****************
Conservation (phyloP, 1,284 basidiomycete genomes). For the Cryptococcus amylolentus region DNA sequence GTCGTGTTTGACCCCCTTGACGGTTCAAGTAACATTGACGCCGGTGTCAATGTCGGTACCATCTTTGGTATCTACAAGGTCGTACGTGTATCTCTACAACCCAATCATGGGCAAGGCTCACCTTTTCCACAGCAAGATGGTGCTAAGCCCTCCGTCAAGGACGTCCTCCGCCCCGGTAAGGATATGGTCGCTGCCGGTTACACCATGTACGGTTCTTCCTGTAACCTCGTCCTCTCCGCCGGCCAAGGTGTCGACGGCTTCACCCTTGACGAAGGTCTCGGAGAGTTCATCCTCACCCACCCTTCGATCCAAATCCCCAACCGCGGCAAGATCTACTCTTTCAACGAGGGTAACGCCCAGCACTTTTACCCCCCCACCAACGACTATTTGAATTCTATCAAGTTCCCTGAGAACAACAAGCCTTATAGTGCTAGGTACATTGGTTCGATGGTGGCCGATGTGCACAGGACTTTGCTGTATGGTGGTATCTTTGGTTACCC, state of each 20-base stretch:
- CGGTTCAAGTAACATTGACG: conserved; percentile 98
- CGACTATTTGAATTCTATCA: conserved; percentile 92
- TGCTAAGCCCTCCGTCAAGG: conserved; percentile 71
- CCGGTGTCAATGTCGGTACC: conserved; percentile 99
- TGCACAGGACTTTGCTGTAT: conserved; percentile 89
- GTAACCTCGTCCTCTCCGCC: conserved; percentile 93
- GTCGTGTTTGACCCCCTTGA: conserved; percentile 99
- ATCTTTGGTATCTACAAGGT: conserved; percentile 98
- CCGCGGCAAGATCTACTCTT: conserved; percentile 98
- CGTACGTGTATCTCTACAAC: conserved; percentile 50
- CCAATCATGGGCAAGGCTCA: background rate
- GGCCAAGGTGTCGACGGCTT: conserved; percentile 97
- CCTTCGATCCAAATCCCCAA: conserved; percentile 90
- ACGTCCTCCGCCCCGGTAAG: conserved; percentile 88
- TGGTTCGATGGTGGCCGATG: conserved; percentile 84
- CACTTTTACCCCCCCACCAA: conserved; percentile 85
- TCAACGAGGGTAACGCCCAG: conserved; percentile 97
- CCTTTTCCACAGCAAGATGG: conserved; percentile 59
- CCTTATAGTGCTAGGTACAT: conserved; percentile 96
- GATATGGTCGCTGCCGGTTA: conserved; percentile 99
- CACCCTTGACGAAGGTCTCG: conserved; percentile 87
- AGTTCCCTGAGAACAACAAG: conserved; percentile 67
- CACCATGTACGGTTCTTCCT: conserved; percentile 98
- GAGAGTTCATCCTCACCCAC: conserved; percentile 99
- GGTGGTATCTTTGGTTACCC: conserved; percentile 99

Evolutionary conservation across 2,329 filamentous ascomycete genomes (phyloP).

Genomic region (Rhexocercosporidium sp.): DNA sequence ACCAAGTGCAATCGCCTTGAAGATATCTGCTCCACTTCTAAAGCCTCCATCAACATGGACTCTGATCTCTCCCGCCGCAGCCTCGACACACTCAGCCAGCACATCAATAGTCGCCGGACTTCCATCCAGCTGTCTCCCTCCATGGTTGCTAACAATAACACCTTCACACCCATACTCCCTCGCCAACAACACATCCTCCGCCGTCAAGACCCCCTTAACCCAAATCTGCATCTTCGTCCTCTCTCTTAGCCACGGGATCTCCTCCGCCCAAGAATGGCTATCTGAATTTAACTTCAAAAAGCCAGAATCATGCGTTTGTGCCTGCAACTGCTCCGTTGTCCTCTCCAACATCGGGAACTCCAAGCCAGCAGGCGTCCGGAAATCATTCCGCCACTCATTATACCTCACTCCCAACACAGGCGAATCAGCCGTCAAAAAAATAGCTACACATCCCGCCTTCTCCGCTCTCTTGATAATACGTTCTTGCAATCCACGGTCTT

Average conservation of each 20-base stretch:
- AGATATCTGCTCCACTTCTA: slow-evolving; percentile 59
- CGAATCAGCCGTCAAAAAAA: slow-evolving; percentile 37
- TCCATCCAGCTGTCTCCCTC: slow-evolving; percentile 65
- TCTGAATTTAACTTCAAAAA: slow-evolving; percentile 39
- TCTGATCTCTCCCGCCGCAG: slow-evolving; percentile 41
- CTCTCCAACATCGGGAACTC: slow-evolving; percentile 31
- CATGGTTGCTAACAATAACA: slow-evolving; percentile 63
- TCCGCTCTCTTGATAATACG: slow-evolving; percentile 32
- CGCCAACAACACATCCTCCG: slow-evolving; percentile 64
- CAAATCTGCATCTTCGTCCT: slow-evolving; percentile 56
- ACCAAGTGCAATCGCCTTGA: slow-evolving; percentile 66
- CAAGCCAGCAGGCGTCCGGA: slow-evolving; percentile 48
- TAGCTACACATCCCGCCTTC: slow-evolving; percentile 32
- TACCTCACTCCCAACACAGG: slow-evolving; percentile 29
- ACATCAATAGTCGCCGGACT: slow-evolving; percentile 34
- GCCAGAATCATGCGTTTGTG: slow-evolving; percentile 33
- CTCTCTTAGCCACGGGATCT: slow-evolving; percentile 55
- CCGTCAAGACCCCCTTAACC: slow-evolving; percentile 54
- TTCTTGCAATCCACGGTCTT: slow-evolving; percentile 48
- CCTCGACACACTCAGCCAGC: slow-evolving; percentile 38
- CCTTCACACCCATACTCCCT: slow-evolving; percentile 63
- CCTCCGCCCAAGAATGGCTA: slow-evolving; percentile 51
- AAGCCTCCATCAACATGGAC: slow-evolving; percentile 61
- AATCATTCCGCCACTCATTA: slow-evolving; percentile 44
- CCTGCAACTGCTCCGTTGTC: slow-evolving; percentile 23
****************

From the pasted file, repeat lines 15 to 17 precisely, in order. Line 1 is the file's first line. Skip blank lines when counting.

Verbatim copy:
- ACGTCCTCCGCCCCGGTAAG: conserved; percentile 88
- TGGTTCGATGGTGGCCGATG: conserved; percentile 84
- CACTTTTACCCCCCCACCAA: conserved; percentile 85